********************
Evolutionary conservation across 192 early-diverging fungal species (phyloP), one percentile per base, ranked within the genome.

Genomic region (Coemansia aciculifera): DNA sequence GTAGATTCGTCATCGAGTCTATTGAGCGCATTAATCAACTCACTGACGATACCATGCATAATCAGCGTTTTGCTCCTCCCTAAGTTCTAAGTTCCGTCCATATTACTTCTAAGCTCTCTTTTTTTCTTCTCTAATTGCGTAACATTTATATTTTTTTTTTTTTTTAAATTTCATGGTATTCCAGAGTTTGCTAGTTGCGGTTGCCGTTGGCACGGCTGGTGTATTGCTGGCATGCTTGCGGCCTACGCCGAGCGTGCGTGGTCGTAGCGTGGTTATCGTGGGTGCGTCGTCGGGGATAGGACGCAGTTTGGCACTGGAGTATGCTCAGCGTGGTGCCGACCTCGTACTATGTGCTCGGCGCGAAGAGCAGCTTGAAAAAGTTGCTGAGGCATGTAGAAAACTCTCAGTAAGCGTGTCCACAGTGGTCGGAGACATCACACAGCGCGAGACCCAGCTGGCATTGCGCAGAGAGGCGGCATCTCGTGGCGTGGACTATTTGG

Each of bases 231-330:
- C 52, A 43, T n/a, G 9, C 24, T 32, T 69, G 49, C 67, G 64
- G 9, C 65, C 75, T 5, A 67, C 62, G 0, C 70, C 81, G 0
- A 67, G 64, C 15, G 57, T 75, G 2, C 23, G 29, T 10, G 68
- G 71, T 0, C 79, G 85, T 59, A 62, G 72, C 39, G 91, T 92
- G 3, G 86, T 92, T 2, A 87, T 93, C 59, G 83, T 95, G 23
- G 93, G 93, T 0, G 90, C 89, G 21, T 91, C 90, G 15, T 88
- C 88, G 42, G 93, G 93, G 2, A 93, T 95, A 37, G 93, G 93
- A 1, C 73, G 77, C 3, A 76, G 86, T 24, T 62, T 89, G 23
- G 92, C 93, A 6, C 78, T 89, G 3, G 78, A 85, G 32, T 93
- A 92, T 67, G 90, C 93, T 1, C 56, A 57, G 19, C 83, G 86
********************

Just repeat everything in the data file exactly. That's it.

Evolutionary conservation across 192 early-diverging fungal species (phyloP), one percentile per base, ranked within the genome.

Genomic region (Coemansia aciculifera): DNA sequence GTAGATTCGTCATCGAGTCTATTGAGCGCATTAATCAACTCACTGACGATACCATGCATAATCAGCGTTTTGCTCCTCCCTAAGTTCTAAGTTCCGTCCATATTACTTCTAAGCTCTCTTTTTTTCTTCTCTAATTGCGTAACATTTATATTTTTTTTTTTTTTTAAATTTCATGGTATTCCAGAGTTTGCTAGTTGCGGTTGCCGTTGGCACGGCTGGTGTATTGCTGGCATGCTTGCGGCCTACGCCGAGCGTGCGTGGTCGTAGCGTGGTTATCGTGGGTGCGTCGTCGGGGATAGGACGCAGTTTGGCACTGGAGTATGCTCAGCGTGGTGCCGACCTCGTACTATGTGCTCGGCGCGAAGAGCAGCTTGAAAAAGTTGCTGAGGCATGTAGAAAACTCTCAGTAAGCGTGTCCACAGTGGTCGGAGACATCACACAGCGCGAGACCCAGCTGGCATTGCGCAGAGAGGCGGCATCTCGTGGCGTGGACTATTTGG

Each of bases 231-330:
- C 52, A 43, T n/a, G 9, C 24, T 32, T 69, G 49, C 67, G 64
- G 9, C 65, C 75, T 5, A 67, C 62, G 0, C 70, C 81, G 0
- A 67, G 64, C 15, G 57, T 75, G 2, C 23, G 29, T 10, G 68
- G 71, T 0, C 79, G 85, T 59, A 62, G 72, C 39, G 91, T 92
- G 3, G 86, T 92, T 2, A 87, T 93, C 59, G 83, T 95, G 23
- G 93, G 93, T 0, G 90, C 89, G 21, T 91, C 90, G 15, T 88
- C 88, G 42, G 93, G 93, G 2, A 93, T 95, A 37, G 93, G 93
- A 1, C 73, G 77, C 3, A 76, G 86, T 24, T 62, T 89, G 23
- G 92, C 93, A 6, C 78, T 89, G 3, G 78, A 85, G 32, T 93
- A 92, T 67, G 90, C 93, T 1, C 56, A 57, G 19, C 83, G 86